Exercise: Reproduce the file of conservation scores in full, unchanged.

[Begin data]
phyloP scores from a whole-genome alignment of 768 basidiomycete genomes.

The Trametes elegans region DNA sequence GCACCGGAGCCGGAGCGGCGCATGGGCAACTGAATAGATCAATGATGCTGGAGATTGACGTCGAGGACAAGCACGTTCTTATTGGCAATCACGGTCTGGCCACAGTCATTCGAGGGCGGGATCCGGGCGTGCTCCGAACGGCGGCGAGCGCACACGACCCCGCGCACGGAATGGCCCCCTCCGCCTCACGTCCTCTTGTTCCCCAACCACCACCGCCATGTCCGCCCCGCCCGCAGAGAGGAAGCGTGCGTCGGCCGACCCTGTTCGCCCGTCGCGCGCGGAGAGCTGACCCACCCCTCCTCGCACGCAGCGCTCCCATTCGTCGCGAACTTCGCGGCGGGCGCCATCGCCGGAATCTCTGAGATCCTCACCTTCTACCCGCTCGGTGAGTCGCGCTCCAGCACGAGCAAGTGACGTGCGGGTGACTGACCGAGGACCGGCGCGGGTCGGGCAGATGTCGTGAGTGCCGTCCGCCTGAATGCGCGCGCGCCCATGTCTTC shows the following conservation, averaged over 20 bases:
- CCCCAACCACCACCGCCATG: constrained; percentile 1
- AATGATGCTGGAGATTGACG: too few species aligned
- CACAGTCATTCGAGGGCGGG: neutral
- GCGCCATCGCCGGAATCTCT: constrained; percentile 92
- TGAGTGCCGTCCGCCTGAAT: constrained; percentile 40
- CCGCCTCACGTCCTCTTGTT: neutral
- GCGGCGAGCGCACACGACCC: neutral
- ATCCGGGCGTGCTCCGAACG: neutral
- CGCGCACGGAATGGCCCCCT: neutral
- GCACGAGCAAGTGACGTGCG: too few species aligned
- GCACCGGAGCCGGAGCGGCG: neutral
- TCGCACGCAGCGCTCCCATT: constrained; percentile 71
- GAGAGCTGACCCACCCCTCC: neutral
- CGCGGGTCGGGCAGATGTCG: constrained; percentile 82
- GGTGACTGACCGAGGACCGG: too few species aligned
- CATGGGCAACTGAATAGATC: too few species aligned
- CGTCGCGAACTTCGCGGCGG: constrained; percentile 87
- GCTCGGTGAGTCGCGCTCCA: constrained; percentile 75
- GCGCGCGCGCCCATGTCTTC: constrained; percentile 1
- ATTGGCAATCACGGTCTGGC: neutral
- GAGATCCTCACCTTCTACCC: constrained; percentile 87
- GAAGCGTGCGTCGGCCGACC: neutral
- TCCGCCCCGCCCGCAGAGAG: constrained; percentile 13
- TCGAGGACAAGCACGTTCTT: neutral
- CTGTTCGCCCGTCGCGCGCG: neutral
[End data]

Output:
phyloP scores from a whole-genome alignment of 768 basidiomycete genomes.

The Trametes elegans region DNA sequence GCACCGGAGCCGGAGCGGCGCATGGGCAACTGAATAGATCAATGATGCTGGAGATTGACGTCGAGGACAAGCACGTTCTTATTGGCAATCACGGTCTGGCCACAGTCATTCGAGGGCGGGATCCGGGCGTGCTCCGAACGGCGGCGAGCGCACACGACCCCGCGCACGGAATGGCCCCCTCCGCCTCACGTCCTCTTGTTCCCCAACCACCACCGCCATGTCCGCCCCGCCCGCAGAGAGGAAGCGTGCGTCGGCCGACCCTGTTCGCCCGTCGCGCGCGGAGAGCTGACCCACCCCTCCTCGCACGCAGCGCTCCCATTCGTCGCGAACTTCGCGGCGGGCGCCATCGCCGGAATCTCTGAGATCCTCACCTTCTACCCGCTCGGTGAGTCGCGCTCCAGCACGAGCAAGTGACGTGCGGGTGACTGACCGAGGACCGGCGCGGGTCGGGCAGATGTCGTGAGTGCCGTCCGCCTGAATGCGCGCGCGCCCATGTCTTC shows the following conservation, averaged over 20 bases:
- CCCCAACCACCACCGCCATG: constrained; percentile 1
- AATGATGCTGGAGATTGACG: too few species aligned
- CACAGTCATTCGAGGGCGGG: neutral
- GCGCCATCGCCGGAATCTCT: constrained; percentile 92
- TGAGTGCCGTCCGCCTGAAT: constrained; percentile 40
- CCGCCTCACGTCCTCTTGTT: neutral
- GCGGCGAGCGCACACGACCC: neutral
- ATCCGGGCGTGCTCCGAACG: neutral
- CGCGCACGGAATGGCCCCCT: neutral
- GCACGAGCAAGTGACGTGCG: too few species aligned
- GCACCGGAGCCGGAGCGGCG: neutral
- TCGCACGCAGCGCTCCCATT: constrained; percentile 71
- GAGAGCTGACCCACCCCTCC: neutral
- CGCGGGTCGGGCAGATGTCG: constrained; percentile 82
- GGTGACTGACCGAGGACCGG: too few species aligned
- CATGGGCAACTGAATAGATC: too few species aligned
- CGTCGCGAACTTCGCGGCGG: constrained; percentile 87
- GCTCGGTGAGTCGCGCTCCA: constrained; percentile 75
- GCGCGCGCGCCCATGTCTTC: constrained; percentile 1
- ATTGGCAATCACGGTCTGGC: neutral
- GAGATCCTCACCTTCTACCC: constrained; percentile 87
- GAAGCGTGCGTCGGCCGACC: neutral
- TCCGCCCCGCCCGCAGAGAG: constrained; percentile 13
- TCGAGGACAAGCACGTTCTT: neutral
- CTGTTCGCCCGTCGCGCGCG: neutral